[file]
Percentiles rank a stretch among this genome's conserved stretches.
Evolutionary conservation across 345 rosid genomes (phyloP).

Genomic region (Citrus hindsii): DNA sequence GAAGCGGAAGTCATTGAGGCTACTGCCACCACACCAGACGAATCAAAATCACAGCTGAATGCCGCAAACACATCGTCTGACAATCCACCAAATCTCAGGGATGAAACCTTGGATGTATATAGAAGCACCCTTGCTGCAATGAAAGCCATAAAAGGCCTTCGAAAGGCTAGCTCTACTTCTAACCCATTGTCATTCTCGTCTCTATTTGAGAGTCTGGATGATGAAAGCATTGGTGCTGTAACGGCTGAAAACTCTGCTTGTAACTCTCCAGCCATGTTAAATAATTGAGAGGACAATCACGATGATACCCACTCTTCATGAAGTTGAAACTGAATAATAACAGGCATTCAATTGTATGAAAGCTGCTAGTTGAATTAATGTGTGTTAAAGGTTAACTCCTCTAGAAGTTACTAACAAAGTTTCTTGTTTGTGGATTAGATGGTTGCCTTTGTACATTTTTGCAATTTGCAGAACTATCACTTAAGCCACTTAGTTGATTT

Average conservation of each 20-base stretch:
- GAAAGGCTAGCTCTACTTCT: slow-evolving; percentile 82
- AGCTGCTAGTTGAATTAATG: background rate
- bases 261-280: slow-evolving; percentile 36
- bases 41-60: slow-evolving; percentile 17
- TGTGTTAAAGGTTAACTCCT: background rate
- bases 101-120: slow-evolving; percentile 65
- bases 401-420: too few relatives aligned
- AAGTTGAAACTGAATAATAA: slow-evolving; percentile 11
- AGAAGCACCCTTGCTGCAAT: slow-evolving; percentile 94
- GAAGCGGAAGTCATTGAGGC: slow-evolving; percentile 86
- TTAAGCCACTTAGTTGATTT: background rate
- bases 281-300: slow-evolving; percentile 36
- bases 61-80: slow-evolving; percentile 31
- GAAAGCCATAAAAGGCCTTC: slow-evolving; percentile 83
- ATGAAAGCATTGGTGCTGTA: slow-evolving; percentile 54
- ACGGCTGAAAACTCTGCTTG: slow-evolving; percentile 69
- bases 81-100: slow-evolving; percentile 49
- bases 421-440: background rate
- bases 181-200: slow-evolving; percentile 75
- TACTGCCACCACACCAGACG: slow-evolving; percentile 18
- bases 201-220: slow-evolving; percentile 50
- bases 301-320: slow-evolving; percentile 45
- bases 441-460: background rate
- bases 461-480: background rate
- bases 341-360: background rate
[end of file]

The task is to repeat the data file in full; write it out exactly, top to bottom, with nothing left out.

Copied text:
Percentiles rank a stretch among this genome's conserved stretches.
Evolutionary conservation across 345 rosid genomes (phyloP).

Genomic region (Citrus hindsii): DNA sequence GAAGCGGAAGTCATTGAGGCTACTGCCACCACACCAGACGAATCAAAATCACAGCTGAATGCCGCAAACACATCGTCTGACAATCCACCAAATCTCAGGGATGAAACCTTGGATGTATATAGAAGCACCCTTGCTGCAATGAAAGCCATAAAAGGCCTTCGAAAGGCTAGCTCTACTTCTAACCCATTGTCATTCTCGTCTCTATTTGAGAGTCTGGATGATGAAAGCATTGGTGCTGTAACGGCTGAAAACTCTGCTTGTAACTCTCCAGCCATGTTAAATAATTGAGAGGACAATCACGATGATACCCACTCTTCATGAAGTTGAAACTGAATAATAACAGGCATTCAATTGTATGAAAGCTGCTAGTTGAATTAATGTGTGTTAAAGGTTAACTCCTCTAGAAGTTACTAACAAAGTTTCTTGTTTGTGGATTAGATGGTTGCCTTTGTACATTTTTGCAATTTGCAGAACTATCACTTAAGCCACTTAGTTGATTT

Average conservation of each 20-base stretch:
- GAAAGGCTAGCTCTACTTCT: slow-evolving; percentile 82
- AGCTGCTAGTTGAATTAATG: background rate
- bases 261-280: slow-evolving; percentile 36
- bases 41-60: slow-evolving; percentile 17
- TGTGTTAAAGGTTAACTCCT: background rate
- bases 101-120: slow-evolving; percentile 65
- bases 401-420: too few relatives aligned
- AAGTTGAAACTGAATAATAA: slow-evolving; percentile 11
- AGAAGCACCCTTGCTGCAAT: slow-evolving; percentile 94
- GAAGCGGAAGTCATTGAGGC: slow-evolving; percentile 86
- TTAAGCCACTTAGTTGATTT: background rate
- bases 281-300: slow-evolving; percentile 36
- bases 61-80: slow-evolving; percentile 31
- GAAAGCCATAAAAGGCCTTC: slow-evolving; percentile 83
- ATGAAAGCATTGGTGCTGTA: slow-evolving; percentile 54
- ACGGCTGAAAACTCTGCTTG: slow-evolving; percentile 69
- bases 81-100: slow-evolving; percentile 49
- bases 421-440: background rate
- bases 181-200: slow-evolving; percentile 75
- TACTGCCACCACACCAGACG: slow-evolving; percentile 18
- bases 201-220: slow-evolving; percentile 50
- bases 301-320: slow-evolving; percentile 45
- bases 441-460: background rate
- bases 461-480: background rate
- bases 341-360: background rate